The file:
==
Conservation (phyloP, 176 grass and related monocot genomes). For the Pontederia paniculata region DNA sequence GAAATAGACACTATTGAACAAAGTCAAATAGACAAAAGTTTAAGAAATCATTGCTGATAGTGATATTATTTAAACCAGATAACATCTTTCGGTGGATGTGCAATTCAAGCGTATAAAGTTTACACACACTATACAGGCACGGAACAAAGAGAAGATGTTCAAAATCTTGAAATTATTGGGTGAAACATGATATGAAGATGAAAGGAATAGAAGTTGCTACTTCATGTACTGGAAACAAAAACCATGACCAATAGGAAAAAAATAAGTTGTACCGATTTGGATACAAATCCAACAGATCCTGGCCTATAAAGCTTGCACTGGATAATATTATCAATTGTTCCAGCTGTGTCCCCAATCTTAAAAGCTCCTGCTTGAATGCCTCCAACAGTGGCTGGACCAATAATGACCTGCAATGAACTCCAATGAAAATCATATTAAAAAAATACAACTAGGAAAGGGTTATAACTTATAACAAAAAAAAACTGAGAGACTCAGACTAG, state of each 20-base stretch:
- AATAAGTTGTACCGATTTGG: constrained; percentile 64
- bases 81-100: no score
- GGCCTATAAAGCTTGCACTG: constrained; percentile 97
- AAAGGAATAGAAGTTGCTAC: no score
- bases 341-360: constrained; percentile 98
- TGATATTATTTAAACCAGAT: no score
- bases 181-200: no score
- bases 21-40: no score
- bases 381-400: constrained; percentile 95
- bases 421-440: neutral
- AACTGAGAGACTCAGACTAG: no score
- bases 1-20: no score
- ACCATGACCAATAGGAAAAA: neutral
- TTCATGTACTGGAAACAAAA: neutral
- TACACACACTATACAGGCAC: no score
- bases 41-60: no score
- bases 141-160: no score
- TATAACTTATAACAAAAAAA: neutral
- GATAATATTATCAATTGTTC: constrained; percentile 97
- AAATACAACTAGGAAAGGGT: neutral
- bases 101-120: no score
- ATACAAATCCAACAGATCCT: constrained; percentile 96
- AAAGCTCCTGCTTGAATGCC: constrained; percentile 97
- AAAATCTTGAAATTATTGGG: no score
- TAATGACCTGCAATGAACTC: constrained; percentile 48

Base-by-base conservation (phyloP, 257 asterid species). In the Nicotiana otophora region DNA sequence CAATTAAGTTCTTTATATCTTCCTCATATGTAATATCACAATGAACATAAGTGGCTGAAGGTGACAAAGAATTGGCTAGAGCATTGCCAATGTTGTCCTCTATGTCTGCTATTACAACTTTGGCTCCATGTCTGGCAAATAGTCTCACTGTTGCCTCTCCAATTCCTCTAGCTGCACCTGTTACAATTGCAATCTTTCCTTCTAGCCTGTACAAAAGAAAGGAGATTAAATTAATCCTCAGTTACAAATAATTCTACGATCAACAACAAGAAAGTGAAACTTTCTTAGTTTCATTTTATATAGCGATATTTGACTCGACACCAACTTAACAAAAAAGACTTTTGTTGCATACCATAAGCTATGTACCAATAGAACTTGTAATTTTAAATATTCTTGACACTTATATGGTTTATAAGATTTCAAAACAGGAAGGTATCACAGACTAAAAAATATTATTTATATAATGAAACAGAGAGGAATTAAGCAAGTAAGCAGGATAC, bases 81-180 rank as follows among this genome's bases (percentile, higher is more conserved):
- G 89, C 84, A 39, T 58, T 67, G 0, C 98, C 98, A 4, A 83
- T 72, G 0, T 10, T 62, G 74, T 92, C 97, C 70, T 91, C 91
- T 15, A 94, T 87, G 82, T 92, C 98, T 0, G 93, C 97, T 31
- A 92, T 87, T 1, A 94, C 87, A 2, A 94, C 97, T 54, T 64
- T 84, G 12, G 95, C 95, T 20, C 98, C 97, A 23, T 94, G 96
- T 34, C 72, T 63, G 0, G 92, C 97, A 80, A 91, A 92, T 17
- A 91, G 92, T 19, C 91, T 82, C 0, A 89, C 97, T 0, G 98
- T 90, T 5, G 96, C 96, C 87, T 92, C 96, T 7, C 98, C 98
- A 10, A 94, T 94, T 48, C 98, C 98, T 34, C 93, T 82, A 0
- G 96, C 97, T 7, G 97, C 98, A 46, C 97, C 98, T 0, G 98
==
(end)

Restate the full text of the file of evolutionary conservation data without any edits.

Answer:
Conservation (phyloP, 176 grass and related monocot genomes). For the Pontederia paniculata region DNA sequence GAAATAGACACTATTGAACAAAGTCAAATAGACAAAAGTTTAAGAAATCATTGCTGATAGTGATATTATTTAAACCAGATAACATCTTTCGGTGGATGTGCAATTCAAGCGTATAAAGTTTACACACACTATACAGGCACGGAACAAAGAGAAGATGTTCAAAATCTTGAAATTATTGGGTGAAACATGATATGAAGATGAAAGGAATAGAAGTTGCTACTTCATGTACTGGAAACAAAAACCATGACCAATAGGAAAAAAATAAGTTGTACCGATTTGGATACAAATCCAACAGATCCTGGCCTATAAAGCTTGCACTGGATAATATTATCAATTGTTCCAGCTGTGTCCCCAATCTTAAAAGCTCCTGCTTGAATGCCTCCAACAGTGGCTGGACCAATAATGACCTGCAATGAACTCCAATGAAAATCATATTAAAAAAATACAACTAGGAAAGGGTTATAACTTATAACAAAAAAAAACTGAGAGACTCAGACTAG, state of each 20-base stretch:
- AATAAGTTGTACCGATTTGG: constrained; percentile 64
- bases 81-100: no score
- GGCCTATAAAGCTTGCACTG: constrained; percentile 97
- AAAGGAATAGAAGTTGCTAC: no score
- bases 341-360: constrained; percentile 98
- TGATATTATTTAAACCAGAT: no score
- bases 181-200: no score
- bases 21-40: no score
- bases 381-400: constrained; percentile 95
- bases 421-440: neutral
- AACTGAGAGACTCAGACTAG: no score
- bases 1-20: no score
- ACCATGACCAATAGGAAAAA: neutral
- TTCATGTACTGGAAACAAAA: neutral
- TACACACACTATACAGGCAC: no score
- bases 41-60: no score
- bases 141-160: no score
- TATAACTTATAACAAAAAAA: neutral
- GATAATATTATCAATTGTTC: constrained; percentile 97
- AAATACAACTAGGAAAGGGT: neutral
- bases 101-120: no score
- ATACAAATCCAACAGATCCT: constrained; percentile 96
- AAAGCTCCTGCTTGAATGCC: constrained; percentile 97
- AAAATCTTGAAATTATTGGG: no score
- TAATGACCTGCAATGAACTC: constrained; percentile 48

Base-by-base conservation (phyloP, 257 asterid species). In the Nicotiana otophora region DNA sequence CAATTAAGTTCTTTATATCTTCCTCATATGTAATATCACAATGAACATAAGTGGCTGAAGGTGACAAAGAATTGGCTAGAGCATTGCCAATGTTGTCCTCTATGTCTGCTATTACAACTTTGGCTCCATGTCTGGCAAATAGTCTCACTGTTGCCTCTCCAATTCCTCTAGCTGCACCTGTTACAATTGCAATCTTTCCTTCTAGCCTGTACAAAAGAAAGGAGATTAAATTAATCCTCAGTTACAAATAATTCTACGATCAACAACAAGAAAGTGAAACTTTCTTAGTTTCATTTTATATAGCGATATTTGACTCGACACCAACTTAACAAAAAAGACTTTTGTTGCATACCATAAGCTATGTACCAATAGAACTTGTAATTTTAAATATTCTTGACACTTATATGGTTTATAAGATTTCAAAACAGGAAGGTATCACAGACTAAAAAATATTATTTATATAATGAAACAGAGAGGAATTAAGCAAGTAAGCAGGATAC, bases 81-180 rank as follows among this genome's bases (percentile, higher is more conserved):
- G 89, C 84, A 39, T 58, T 67, G 0, C 98, C 98, A 4, A 83
- T 72, G 0, T 10, T 62, G 74, T 92, C 97, C 70, T 91, C 91
- T 15, A 94, T 87, G 82, T 92, C 98, T 0, G 93, C 97, T 31
- A 92, T 87, T 1, A 94, C 87, A 2, A 94, C 97, T 54, T 64
- T 84, G 12, G 95, C 95, T 20, C 98, C 97, A 23, T 94, G 96
- T 34, C 72, T 63, G 0, G 92, C 97, A 80, A 91, A 92, T 17
- A 91, G 92, T 19, C 91, T 82, C 0, A 89, C 97, T 0, G 98
- T 90, T 5, G 96, C 96, C 87, T 92, C 96, T 7, C 98, C 98
- A 10, A 94, T 94, T 48, C 98, C 98, T 34, C 93, T 82, A 0
- G 96, C 97, T 7, G 97, C 98, A 46, C 97, C 98, T 0, G 98